The release of Raph Koster’s monster book of game essays, Postmortems, was of high interest to Bree and me for different reasons. For her, it was because Koster was a creative driving force behind two of her favorite games, Ultima Online and Star Wars Galaxies. For me, it’d because Koster shares my passion for MMO history and has some unique stories touching on topics that no one has heard before.
So I combed through his collection of essays to see what I could find out on two topics of interest to me: MUDs and the elusive Privateer Online. Chances are that many of you reading have never touched a text-based multi-user dungeon, and none of us save Koster and his coworkers, ever got to even peek at Privateer Online.
Here’s a few quotes that popped out at me, and if you’re interested and have $35 to drop on a Kindle version, you can read Koster’s full collection of essays in Postmortems.
Once asked what he thought was the most innovative MMO from the last decade, Dr. Richard Bartle, the creator of MUD, gave a succinct answer: “A Tale in the Desert. Note that ‘innovative’ doesn’t necessarily mean ‘successful.'”
Right there is the crux of A Tale in the Desert’s unique position in the MMO industry. Instead of storming down a path well-traveled, it took a machete and made its own trail — a trail down which few have followed. It is an “odd duck” of a game, skewing as far away from combat as possible to focus instead on crafting and politics. Even though its focus pegged it as an eternally niche game, the MMO proved that constant fighting isn’t the only thing that can draw an online community together.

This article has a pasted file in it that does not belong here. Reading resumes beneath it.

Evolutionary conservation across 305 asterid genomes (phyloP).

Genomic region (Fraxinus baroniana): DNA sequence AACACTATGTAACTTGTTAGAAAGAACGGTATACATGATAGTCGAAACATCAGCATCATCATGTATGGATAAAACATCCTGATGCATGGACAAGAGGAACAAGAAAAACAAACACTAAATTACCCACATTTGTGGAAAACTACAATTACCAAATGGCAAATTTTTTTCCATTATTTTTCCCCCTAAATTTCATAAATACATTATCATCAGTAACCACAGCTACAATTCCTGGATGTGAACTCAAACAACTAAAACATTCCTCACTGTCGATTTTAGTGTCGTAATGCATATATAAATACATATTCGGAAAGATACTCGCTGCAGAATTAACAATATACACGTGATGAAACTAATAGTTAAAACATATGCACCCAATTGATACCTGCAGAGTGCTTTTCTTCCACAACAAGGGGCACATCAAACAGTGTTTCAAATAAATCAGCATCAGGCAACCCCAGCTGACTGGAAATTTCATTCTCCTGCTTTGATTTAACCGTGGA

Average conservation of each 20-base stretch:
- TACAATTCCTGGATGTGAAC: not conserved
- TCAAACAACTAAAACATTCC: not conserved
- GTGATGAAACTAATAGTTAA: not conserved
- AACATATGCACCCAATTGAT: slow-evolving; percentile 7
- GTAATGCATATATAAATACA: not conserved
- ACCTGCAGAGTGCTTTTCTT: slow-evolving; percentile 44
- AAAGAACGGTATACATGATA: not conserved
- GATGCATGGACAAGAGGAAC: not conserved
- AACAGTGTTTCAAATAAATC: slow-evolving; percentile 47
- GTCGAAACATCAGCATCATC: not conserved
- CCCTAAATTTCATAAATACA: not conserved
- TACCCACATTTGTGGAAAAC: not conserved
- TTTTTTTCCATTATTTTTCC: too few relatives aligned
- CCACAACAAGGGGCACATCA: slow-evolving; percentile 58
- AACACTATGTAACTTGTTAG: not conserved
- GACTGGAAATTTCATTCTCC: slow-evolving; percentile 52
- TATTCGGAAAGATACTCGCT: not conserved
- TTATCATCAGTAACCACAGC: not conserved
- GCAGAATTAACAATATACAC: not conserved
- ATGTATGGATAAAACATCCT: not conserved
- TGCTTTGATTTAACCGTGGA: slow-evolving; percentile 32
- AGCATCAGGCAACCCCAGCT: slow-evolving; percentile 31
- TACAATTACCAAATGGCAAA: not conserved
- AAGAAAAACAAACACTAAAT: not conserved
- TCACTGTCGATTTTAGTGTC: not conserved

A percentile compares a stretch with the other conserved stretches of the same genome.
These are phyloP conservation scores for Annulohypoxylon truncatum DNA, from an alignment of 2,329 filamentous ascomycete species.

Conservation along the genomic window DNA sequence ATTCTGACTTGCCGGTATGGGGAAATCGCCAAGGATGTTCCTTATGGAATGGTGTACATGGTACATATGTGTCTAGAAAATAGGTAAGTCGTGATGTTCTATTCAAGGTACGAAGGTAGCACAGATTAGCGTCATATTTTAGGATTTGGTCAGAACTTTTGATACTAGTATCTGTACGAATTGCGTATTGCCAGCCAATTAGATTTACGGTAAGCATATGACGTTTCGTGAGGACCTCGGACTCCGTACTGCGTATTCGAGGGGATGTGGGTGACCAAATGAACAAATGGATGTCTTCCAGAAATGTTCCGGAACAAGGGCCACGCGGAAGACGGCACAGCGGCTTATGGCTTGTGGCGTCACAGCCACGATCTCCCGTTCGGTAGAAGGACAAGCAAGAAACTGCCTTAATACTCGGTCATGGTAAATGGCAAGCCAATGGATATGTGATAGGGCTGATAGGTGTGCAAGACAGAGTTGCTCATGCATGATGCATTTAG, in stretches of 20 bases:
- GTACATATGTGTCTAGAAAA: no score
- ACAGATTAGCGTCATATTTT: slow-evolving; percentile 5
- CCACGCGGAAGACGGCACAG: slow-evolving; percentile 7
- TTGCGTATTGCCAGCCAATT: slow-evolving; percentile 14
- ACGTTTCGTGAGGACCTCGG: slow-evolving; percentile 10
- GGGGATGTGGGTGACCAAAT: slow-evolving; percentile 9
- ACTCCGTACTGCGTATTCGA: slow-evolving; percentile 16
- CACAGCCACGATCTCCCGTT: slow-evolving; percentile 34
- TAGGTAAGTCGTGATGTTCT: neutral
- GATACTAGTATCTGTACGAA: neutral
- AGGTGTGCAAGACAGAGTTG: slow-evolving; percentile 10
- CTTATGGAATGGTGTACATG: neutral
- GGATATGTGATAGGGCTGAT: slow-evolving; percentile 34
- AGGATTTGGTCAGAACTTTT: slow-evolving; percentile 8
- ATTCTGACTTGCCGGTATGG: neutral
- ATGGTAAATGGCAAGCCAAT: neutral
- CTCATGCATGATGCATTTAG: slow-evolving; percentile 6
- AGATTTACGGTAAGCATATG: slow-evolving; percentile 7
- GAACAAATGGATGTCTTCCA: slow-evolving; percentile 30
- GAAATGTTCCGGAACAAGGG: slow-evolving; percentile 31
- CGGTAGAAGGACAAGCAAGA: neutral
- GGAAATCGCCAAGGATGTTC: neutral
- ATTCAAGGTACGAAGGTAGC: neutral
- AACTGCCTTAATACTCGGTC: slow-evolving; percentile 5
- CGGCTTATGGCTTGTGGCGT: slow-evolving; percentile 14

Have you ever noticed that you play it way too safe in your MMOs, especially when it comes to interacting (or not) with others? Aywren of Sygnus wrote an honest blog post lately in which she felt challenged to examine and even buck her “safe patterns” in life and gaming and to try to get out of her rut and try new things.
“On my gaming blog, I’ve talked about my struggles with grouping in MMOs, and how FFXIV specifically had to pick me up and forcibly throw me out of my safe zone if I wanted to keep playing it. This is something I still struggle with,” she admitted. “I do everything I can to avoid stressful dungeons, raids or classes. I’m still afraid of tanking and healing for strangers outside my FC.”
Join us for more thought-provoking blog posts from the MMO community as we fill up your screen with the latest in Global Chat!
Last summer, we included classic sandbox A Tale in the Desert in our Whatever Happened To column as one of those games that had just slipped off our radar. That was because of how relatively quiet the game had become since its ownership changeover in 2014 and seventh Telling in 2015. Back then, there were whispers of an eighth Telling – that’s the world reboot the game periodically goes through – but there’d been nothing major since.
Until now. ATITD sent out a news blast to players this week alerting them to the fact that the beta test for the Tale 8 is complete and the real deal has launched as of yesterday..